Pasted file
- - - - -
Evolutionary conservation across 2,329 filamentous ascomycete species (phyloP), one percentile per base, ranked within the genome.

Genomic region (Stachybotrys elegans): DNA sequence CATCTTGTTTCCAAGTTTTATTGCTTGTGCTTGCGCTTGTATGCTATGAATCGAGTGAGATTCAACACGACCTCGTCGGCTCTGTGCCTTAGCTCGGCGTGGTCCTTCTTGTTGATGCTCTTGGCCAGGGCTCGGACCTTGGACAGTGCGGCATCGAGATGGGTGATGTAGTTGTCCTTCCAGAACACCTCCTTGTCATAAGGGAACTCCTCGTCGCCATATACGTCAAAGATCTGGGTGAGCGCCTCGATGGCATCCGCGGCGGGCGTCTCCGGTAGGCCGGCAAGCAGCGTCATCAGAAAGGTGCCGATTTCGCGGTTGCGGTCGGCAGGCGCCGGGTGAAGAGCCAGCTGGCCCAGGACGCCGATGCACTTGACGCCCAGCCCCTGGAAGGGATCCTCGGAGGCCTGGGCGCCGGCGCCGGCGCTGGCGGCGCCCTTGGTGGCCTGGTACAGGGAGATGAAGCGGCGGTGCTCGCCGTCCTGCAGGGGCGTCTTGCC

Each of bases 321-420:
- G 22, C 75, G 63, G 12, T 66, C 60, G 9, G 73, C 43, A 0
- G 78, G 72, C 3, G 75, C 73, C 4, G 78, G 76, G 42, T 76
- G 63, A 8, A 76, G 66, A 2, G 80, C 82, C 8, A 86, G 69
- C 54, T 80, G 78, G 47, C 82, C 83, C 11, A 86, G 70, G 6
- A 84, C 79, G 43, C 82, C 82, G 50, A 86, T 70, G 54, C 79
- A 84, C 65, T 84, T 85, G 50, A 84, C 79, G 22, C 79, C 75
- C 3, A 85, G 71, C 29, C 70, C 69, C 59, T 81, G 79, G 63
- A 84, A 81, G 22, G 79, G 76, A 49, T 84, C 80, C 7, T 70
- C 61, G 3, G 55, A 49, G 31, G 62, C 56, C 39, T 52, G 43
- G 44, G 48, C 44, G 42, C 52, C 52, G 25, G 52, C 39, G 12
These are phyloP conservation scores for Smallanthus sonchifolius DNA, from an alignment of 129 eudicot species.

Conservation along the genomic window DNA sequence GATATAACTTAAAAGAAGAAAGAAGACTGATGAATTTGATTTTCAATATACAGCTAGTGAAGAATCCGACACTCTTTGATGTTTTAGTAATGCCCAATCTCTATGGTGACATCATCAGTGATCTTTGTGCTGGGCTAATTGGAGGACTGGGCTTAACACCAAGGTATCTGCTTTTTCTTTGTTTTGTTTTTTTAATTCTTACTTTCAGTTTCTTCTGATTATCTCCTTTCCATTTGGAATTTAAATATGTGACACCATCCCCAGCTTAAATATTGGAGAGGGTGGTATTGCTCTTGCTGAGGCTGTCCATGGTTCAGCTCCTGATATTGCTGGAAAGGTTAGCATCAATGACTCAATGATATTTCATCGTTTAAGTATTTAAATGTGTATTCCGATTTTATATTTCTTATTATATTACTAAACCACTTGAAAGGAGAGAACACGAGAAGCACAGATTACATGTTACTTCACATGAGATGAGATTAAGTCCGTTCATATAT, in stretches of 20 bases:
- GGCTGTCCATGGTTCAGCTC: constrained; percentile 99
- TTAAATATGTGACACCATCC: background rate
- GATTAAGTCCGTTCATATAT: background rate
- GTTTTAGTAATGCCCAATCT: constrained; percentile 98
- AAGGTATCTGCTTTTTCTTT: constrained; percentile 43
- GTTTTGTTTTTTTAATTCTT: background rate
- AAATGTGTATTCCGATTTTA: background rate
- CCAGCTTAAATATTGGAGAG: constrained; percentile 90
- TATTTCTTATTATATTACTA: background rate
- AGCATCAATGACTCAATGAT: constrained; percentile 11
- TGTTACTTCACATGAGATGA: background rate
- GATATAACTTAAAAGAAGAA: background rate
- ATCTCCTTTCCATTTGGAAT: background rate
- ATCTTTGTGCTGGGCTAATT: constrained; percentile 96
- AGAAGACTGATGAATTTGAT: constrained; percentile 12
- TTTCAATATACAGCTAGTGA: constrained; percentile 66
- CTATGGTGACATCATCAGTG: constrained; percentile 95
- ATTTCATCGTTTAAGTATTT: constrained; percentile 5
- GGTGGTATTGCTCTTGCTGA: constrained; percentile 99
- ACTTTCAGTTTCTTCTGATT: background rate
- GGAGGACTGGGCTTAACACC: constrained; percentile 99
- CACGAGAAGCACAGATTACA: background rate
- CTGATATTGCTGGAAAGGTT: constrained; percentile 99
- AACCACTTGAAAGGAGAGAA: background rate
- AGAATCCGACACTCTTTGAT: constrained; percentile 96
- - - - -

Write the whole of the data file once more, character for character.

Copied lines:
Evolutionary conservation across 2,329 filamentous ascomycete species (phyloP), one percentile per base, ranked within the genome.

Genomic region (Stachybotrys elegans): DNA sequence CATCTTGTTTCCAAGTTTTATTGCTTGTGCTTGCGCTTGTATGCTATGAATCGAGTGAGATTCAACACGACCTCGTCGGCTCTGTGCCTTAGCTCGGCGTGGTCCTTCTTGTTGATGCTCTTGGCCAGGGCTCGGACCTTGGACAGTGCGGCATCGAGATGGGTGATGTAGTTGTCCTTCCAGAACACCTCCTTGTCATAAGGGAACTCCTCGTCGCCATATACGTCAAAGATCTGGGTGAGCGCCTCGATGGCATCCGCGGCGGGCGTCTCCGGTAGGCCGGCAAGCAGCGTCATCAGAAAGGTGCCGATTTCGCGGTTGCGGTCGGCAGGCGCCGGGTGAAGAGCCAGCTGGCCCAGGACGCCGATGCACTTGACGCCCAGCCCCTGGAAGGGATCCTCGGAGGCCTGGGCGCCGGCGCCGGCGCTGGCGGCGCCCTTGGTGGCCTGGTACAGGGAGATGAAGCGGCGGTGCTCGCCGTCCTGCAGGGGCGTCTTGCC

Each of bases 321-420:
- G 22, C 75, G 63, G 12, T 66, C 60, G 9, G 73, C 43, A 0
- G 78, G 72, C 3, G 75, C 73, C 4, G 78, G 76, G 42, T 76
- G 63, A 8, A 76, G 66, A 2, G 80, C 82, C 8, A 86, G 69
- C 54, T 80, G 78, G 47, C 82, C 83, C 11, A 86, G 70, G 6
- A 84, C 79, G 43, C 82, C 82, G 50, A 86, T 70, G 54, C 79
- A 84, C 65, T 84, T 85, G 50, A 84, C 79, G 22, C 79, C 75
- C 3, A 85, G 71, C 29, C 70, C 69, C 59, T 81, G 79, G 63
- A 84, A 81, G 22, G 79, G 76, A 49, T 84, C 80, C 7, T 70
- C 61, G 3, G 55, A 49, G 31, G 62, C 56, C 39, T 52, G 43
- G 44, G 48, C 44, G 42, C 52, C 52, G 25, G 52, C 39, G 12
These are phyloP conservation scores for Smallanthus sonchifolius DNA, from an alignment of 129 eudicot species.

Conservation along the genomic window DNA sequence GATATAACTTAAAAGAAGAAAGAAGACTGATGAATTTGATTTTCAATATACAGCTAGTGAAGAATCCGACACTCTTTGATGTTTTAGTAATGCCCAATCTCTATGGTGACATCATCAGTGATCTTTGTGCTGGGCTAATTGGAGGACTGGGCTTAACACCAAGGTATCTGCTTTTTCTTTGTTTTGTTTTTTTAATTCTTACTTTCAGTTTCTTCTGATTATCTCCTTTCCATTTGGAATTTAAATATGTGACACCATCCCCAGCTTAAATATTGGAGAGGGTGGTATTGCTCTTGCTGAGGCTGTCCATGGTTCAGCTCCTGATATTGCTGGAAAGGTTAGCATCAATGACTCAATGATATTTCATCGTTTAAGTATTTAAATGTGTATTCCGATTTTATATTTCTTATTATATTACTAAACCACTTGAAAGGAGAGAACACGAGAAGCACAGATTACATGTTACTTCACATGAGATGAGATTAAGTCCGTTCATATAT, in stretches of 20 bases:
- GGCTGTCCATGGTTCAGCTC: constrained; percentile 99
- TTAAATATGTGACACCATCC: background rate
- GATTAAGTCCGTTCATATAT: background rate
- GTTTTAGTAATGCCCAATCT: constrained; percentile 98
- AAGGTATCTGCTTTTTCTTT: constrained; percentile 43
- GTTTTGTTTTTTTAATTCTT: background rate
- AAATGTGTATTCCGATTTTA: background rate
- CCAGCTTAAATATTGGAGAG: constrained; percentile 90
- TATTTCTTATTATATTACTA: background rate
- AGCATCAATGACTCAATGAT: constrained; percentile 11
- TGTTACTTCACATGAGATGA: background rate
- GATATAACTTAAAAGAAGAA: background rate
- ATCTCCTTTCCATTTGGAAT: background rate
- ATCTTTGTGCTGGGCTAATT: constrained; percentile 96
- AGAAGACTGATGAATTTGAT: constrained; percentile 12
- TTTCAATATACAGCTAGTGA: constrained; percentile 66
- CTATGGTGACATCATCAGTG: constrained; percentile 95
- ATTTCATCGTTTAAGTATTT: constrained; percentile 5
- GGTGGTATTGCTCTTGCTGA: constrained; percentile 99
- ACTTTCAGTTTCTTCTGATT: background rate
- GGAGGACTGGGCTTAACACC: constrained; percentile 99
- CACGAGAAGCACAGATTACA: background rate
- CTGATATTGCTGGAAAGGTT: constrained; percentile 99
- AACCACTTGAAAGGAGAGAA: background rate
- AGAATCCGACACTCTTTGAT: constrained; percentile 96